Americans Protest, Pray After More Shootings
In the News
Charlotte, N.C.—Racial tensions escalated this week after black men in two more U.S. cities were shot and killed by police officers. Reactions varied dramatically, however: Violent riots in Charlotte, North Carolina, led to a national emergency and curfew, while peaceful prayer vigils occurred in Tulsa, Oklahoma.
Tulsa residents say they’re angry but have other outlets for venting. The Rev. Ray Owens, who hosted a vigil, says his church was “a space for safe yet constructive expression of our righteous rage.” Owens distributed cards so attendees could “write your lament” and be heard. At the vigil, a white minister told the crowd it was important for whites to “back away…and allow people to be pissed off.”
In Tulsa, white officer Betty Shelby has been charged with felony manslaughter after shooting and killing Terence Crutcher, whose vehicle had stalled. Shelby maintains that Crutcher was ignoring orders and may have been reaching for a weapon. None was found.
Charlotte’s police chief says Keith Lamont Scott was shot—by black officer Brentley Vinson—because he didn’t obey orders to drop his weapon. Scott’s family claims he was holding a book while waiting for his son at a bus stop.
“If (Scott) had a weapon or not…all the training that these police officers have, why does it go right to shooting?” asks Charlotte protester Roy Pegram. “Instead of trying to talk to him and trying to get the problem resolved, (police) went right to the trigger. They figure a black man’s involved, they’ve gotta be aggressive.”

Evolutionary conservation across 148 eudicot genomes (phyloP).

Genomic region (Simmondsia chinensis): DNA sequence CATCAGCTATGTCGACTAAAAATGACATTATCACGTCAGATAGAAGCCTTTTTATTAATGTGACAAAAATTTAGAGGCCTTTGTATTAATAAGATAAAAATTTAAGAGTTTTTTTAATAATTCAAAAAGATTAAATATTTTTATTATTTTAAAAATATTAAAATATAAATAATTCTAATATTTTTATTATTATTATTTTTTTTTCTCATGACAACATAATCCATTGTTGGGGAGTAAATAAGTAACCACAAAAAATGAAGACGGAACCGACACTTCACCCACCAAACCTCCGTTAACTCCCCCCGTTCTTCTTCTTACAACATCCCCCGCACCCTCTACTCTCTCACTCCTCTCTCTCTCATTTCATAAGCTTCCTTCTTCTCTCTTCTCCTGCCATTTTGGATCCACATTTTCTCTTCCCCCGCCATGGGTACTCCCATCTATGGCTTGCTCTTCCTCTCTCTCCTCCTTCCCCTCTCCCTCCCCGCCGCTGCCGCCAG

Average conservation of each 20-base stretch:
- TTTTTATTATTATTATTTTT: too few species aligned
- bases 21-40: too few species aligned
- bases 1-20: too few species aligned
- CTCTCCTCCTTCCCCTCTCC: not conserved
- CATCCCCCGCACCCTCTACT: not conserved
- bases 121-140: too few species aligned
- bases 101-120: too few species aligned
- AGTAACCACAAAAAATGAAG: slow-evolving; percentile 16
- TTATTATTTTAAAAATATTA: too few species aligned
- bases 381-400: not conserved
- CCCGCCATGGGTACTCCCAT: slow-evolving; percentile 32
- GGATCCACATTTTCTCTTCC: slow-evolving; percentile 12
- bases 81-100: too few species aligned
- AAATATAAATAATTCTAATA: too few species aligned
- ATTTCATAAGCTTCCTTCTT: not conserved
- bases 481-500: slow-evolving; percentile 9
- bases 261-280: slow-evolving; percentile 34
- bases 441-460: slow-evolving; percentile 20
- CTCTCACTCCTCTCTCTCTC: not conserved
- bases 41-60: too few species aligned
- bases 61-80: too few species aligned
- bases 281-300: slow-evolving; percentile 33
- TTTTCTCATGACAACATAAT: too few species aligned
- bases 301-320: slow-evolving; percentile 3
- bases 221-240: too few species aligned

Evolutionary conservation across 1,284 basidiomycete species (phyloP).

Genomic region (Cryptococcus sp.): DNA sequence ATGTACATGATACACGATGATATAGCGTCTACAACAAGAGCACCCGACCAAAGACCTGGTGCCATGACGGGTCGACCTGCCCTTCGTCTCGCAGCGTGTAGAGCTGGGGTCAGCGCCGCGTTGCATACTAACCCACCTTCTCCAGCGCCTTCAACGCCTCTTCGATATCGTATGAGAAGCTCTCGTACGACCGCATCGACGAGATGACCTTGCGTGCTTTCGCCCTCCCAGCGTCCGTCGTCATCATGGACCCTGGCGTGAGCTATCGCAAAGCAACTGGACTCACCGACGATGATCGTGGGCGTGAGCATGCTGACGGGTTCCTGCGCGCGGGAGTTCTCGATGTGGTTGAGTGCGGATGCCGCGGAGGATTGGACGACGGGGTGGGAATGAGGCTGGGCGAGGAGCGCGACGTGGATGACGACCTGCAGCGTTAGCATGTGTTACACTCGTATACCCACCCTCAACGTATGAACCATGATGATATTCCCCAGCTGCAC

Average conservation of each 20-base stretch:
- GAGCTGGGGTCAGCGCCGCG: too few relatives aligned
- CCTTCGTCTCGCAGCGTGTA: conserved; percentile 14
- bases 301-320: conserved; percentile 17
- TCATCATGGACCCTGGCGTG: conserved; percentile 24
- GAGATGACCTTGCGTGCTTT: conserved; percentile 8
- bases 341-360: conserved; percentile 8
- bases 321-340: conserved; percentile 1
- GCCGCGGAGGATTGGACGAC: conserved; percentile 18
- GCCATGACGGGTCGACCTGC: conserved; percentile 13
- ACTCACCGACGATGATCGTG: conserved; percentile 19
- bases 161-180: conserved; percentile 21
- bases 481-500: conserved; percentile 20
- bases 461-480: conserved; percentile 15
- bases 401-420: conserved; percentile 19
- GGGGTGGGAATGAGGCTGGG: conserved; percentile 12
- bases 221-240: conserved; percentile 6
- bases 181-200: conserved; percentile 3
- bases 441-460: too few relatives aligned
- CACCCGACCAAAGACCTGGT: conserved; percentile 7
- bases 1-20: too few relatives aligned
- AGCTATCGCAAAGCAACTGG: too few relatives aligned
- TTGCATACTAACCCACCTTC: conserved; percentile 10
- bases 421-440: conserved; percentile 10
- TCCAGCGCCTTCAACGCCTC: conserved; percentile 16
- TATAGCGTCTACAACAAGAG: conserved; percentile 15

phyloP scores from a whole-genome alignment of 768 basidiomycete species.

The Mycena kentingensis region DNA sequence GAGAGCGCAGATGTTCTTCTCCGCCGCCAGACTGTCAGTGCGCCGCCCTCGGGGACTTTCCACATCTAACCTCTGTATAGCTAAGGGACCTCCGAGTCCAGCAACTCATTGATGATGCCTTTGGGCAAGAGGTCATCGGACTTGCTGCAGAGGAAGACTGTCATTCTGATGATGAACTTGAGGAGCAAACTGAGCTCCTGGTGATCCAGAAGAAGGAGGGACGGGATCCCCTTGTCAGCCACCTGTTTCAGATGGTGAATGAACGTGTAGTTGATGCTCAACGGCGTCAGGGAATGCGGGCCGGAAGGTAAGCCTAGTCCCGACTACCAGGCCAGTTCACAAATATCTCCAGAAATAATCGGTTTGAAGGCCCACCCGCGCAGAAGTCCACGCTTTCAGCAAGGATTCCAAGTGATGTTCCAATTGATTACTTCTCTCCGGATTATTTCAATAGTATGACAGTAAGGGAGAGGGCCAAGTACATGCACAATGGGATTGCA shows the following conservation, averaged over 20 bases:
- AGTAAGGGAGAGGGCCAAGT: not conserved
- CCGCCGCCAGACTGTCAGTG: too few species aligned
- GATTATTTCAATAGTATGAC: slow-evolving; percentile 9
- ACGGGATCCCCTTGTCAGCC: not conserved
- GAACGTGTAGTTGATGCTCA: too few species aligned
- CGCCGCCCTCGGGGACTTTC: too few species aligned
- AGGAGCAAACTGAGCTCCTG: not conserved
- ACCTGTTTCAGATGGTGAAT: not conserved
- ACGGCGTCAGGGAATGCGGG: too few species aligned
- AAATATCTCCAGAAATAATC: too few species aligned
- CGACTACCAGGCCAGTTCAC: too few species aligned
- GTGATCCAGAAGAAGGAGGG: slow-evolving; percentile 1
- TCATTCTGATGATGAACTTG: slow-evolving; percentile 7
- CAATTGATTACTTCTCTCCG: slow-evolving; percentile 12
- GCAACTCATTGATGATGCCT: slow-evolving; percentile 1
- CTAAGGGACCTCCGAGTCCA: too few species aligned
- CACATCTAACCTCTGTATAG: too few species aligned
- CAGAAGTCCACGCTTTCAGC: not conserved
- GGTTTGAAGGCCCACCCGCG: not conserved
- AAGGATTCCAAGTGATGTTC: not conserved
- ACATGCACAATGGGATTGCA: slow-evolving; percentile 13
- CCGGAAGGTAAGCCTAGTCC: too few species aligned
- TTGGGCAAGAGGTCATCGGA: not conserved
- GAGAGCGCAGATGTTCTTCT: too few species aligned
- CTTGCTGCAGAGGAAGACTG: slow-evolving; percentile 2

Protester Nichelle Dunlap wonders how police could capture an East Coast terror suspect alive this week, despite a shootout. “Because you wanted to question him, does his life mean more than our black men across the nation?” she asks. “It doesn’t make any sense.”
The perception of discrimination in the U.S. justice system should be “a source of concern for all Americans,” says President Obama. “Ultimately, it requires all of us to search our hearts to make sure we’re asking ourselves tough questions,” he says. “Are we teaching our kids to see people for their character and not for their color?”
Sources: cnn.com, abcnews.go.com, nbcnews.com
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Discussion Starters for Student Small Groups
How do you feel about the different reactions to the most recent police shootings of black men? Which reaction do you think is most effective—and the most likely to get results? Explain. If a questionable police shooting happened in your community, what reaction would you expect, and why?
To you, what does “righteous rage” mean? Is it a biblical concept? Why or why not? Why does venting feel so good, especially when you believe you’ve been treated unfairly?
When you want to be heard, where and to whom do you turn? What’s the difference, if any, between a lament and a complaint? Is it okay to let God know what you’re angry or frustrated about—even if you’re angry with him? Explain. When does that cross the line into whining, distrust, or ingratitude?
How do you feel about the lament of black Americans regarding their treatment by police? Does it concern you, even if you aren’t black? Do you agree that police are generally too quick to shoot when black males are involved? Explain.
If you were a police officer, how might recent events affect your on-the-job performance and reactions? What steps could you take to avoid unnecessary shootings, and how could you ensure your own safety?
Do you think America will ever become a color-blind nation? What might you be able to do now to help that happen?
Do you have safe spaces to express yourself and vent, without fear of offending someone or having your privacy violated? Are you willing to stay quiet and let other people vent, without trying to interrupt or steer the conversation certain ways?
As a Christian, when do you feel as if you’re a “sheep among wolves”? As you’re trying to follow Jesus—and spread good news and hope—how can you be “as shrewd as snakes and harmless as doves”?
Scripture links: Job 3:20-26; Psalm 44:23-26; Lamentations 3:13-26; Habakkuk 1:2-4; Matthew 10:5-20; and James 1:19-20.